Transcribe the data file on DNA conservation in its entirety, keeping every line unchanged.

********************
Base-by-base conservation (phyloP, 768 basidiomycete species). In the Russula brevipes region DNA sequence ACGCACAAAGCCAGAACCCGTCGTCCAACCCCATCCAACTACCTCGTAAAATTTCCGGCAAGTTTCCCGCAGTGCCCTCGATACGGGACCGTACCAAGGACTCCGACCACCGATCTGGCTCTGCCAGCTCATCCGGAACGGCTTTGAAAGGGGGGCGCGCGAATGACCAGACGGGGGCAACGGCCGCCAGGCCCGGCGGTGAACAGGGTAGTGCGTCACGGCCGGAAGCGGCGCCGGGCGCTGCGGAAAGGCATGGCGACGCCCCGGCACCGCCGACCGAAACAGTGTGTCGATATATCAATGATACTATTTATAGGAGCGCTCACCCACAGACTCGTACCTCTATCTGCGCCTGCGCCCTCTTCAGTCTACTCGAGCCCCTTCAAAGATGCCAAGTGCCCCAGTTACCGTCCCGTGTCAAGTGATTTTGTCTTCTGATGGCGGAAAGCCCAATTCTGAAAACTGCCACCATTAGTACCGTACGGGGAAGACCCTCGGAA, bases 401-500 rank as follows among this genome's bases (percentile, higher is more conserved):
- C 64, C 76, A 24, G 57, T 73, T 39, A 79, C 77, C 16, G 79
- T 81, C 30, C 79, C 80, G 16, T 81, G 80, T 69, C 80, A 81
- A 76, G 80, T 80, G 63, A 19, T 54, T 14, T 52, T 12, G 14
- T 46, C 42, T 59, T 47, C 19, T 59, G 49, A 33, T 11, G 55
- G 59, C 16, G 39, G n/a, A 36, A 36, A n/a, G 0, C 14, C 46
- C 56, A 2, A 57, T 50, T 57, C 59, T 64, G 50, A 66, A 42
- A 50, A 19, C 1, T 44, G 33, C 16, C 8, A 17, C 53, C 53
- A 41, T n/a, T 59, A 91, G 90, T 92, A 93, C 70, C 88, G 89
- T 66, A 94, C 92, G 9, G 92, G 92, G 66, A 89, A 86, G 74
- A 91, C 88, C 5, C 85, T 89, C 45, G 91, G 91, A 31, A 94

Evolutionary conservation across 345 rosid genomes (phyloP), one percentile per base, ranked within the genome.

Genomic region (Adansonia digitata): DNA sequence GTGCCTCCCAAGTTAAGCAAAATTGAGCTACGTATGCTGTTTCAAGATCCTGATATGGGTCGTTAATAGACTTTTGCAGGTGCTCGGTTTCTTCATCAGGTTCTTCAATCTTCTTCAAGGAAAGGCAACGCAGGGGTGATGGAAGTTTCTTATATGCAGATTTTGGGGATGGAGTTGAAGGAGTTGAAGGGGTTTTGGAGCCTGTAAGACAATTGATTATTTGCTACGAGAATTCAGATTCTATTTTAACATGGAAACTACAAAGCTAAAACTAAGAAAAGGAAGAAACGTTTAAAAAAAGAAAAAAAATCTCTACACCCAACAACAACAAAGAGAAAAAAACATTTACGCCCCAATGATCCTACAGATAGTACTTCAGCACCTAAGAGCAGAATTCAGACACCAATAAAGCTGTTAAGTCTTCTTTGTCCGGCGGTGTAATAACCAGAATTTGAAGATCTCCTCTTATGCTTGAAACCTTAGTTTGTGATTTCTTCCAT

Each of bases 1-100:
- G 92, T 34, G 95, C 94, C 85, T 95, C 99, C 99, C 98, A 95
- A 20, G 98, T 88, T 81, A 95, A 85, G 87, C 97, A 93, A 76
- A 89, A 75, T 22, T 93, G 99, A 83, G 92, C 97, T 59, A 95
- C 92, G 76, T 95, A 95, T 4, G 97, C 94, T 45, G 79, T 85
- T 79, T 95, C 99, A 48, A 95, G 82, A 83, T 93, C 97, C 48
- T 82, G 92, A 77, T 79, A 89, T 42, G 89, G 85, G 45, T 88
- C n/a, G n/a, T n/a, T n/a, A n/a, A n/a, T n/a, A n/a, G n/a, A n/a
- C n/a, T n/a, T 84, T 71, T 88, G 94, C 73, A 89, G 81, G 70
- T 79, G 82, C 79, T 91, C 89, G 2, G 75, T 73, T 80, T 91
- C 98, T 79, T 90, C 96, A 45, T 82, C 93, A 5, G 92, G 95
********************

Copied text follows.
Base-by-base conservation (phyloP, 768 basidiomycete species). In the Russula brevipes region DNA sequence ACGCACAAAGCCAGAACCCGTCGTCCAACCCCATCCAACTACCTCGTAAAATTTCCGGCAAGTTTCCCGCAGTGCCCTCGATACGGGACCGTACCAAGGACTCCGACCACCGATCTGGCTCTGCCAGCTCATCCGGAACGGCTTTGAAAGGGGGGCGCGCGAATGACCAGACGGGGGCAACGGCCGCCAGGCCCGGCGGTGAACAGGGTAGTGCGTCACGGCCGGAAGCGGCGCCGGGCGCTGCGGAAAGGCATGGCGACGCCCCGGCACCGCCGACCGAAACAGTGTGTCGATATATCAATGATACTATTTATAGGAGCGCTCACCCACAGACTCGTACCTCTATCTGCGCCTGCGCCCTCTTCAGTCTACTCGAGCCCCTTCAAAGATGCCAAGTGCCCCAGTTACCGTCCCGTGTCAAGTGATTTTGTCTTCTGATGGCGGAAAGCCCAATTCTGAAAACTGCCACCATTAGTACCGTACGGGGAAGACCCTCGGAA, bases 401-500 rank as follows among this genome's bases (percentile, higher is more conserved):
- C 64, C 76, A 24, G 57, T 73, T 39, A 79, C 77, C 16, G 79
- T 81, C 30, C 79, C 80, G 16, T 81, G 80, T 69, C 80, A 81
- A 76, G 80, T 80, G 63, A 19, T 54, T 14, T 52, T 12, G 14
- T 46, C 42, T 59, T 47, C 19, T 59, G 49, A 33, T 11, G 55
- G 59, C 16, G 39, G n/a, A 36, A 36, A n/a, G 0, C 14, C 46
- C 56, A 2, A 57, T 50, T 57, C 59, T 64, G 50, A 66, A 42
- A 50, A 19, C 1, T 44, G 33, C 16, C 8, A 17, C 53, C 53
- A 41, T n/a, T 59, A 91, G 90, T 92, A 93, C 70, C 88, G 89
- T 66, A 94, C 92, G 9, G 92, G 92, G 66, A 89, A 86, G 74
- A 91, C 88, C 5, C 85, T 89, C 45, G 91, G 91, A 31, A 94

Evolutionary conservation across 345 rosid genomes (phyloP), one percentile per base, ranked within the genome.

Genomic region (Adansonia digitata): DNA sequence GTGCCTCCCAAGTTAAGCAAAATTGAGCTACGTATGCTGTTTCAAGATCCTGATATGGGTCGTTAATAGACTTTTGCAGGTGCTCGGTTTCTTCATCAGGTTCTTCAATCTTCTTCAAGGAAAGGCAACGCAGGGGTGATGGAAGTTTCTTATATGCAGATTTTGGGGATGGAGTTGAAGGAGTTGAAGGGGTTTTGGAGCCTGTAAGACAATTGATTATTTGCTACGAGAATTCAGATTCTATTTTAACATGGAAACTACAAAGCTAAAACTAAGAAAAGGAAGAAACGTTTAAAAAAAGAAAAAAAATCTCTACACCCAACAACAACAAAGAGAAAAAAACATTTACGCCCCAATGATCCTACAGATAGTACTTCAGCACCTAAGAGCAGAATTCAGACACCAATAAAGCTGTTAAGTCTTCTTTGTCCGGCGGTGTAATAACCAGAATTTGAAGATCTCCTCTTATGCTTGAAACCTTAGTTTGTGATTTCTTCCAT

Each of bases 1-100:
- G 92, T 34, G 95, C 94, C 85, T 95, C 99, C 99, C 98, A 95
- A 20, G 98, T 88, T 81, A 95, A 85, G 87, C 97, A 93, A 76
- A 89, A 75, T 22, T 93, G 99, A 83, G 92, C 97, T 59, A 95
- C 92, G 76, T 95, A 95, T 4, G 97, C 94, T 45, G 79, T 85
- T 79, T 95, C 99, A 48, A 95, G 82, A 83, T 93, C 97, C 48
- T 82, G 92, A 77, T 79, A 89, T 42, G 89, G 85, G 45, T 88
- C n/a, G n/a, T n/a, T n/a, A n/a, A n/a, T n/a, A n/a, G n/a, A n/a
- C n/a, T n/a, T 84, T 71, T 88, G 94, C 73, A 89, G 81, G 70
- T 79, G 82, C 79, T 91, C 89, G 2, G 75, T 73, T 80, T 91
- C 98, T 79, T 90, C 96, A 45, T 82, C 93, A 5, G 92, G 95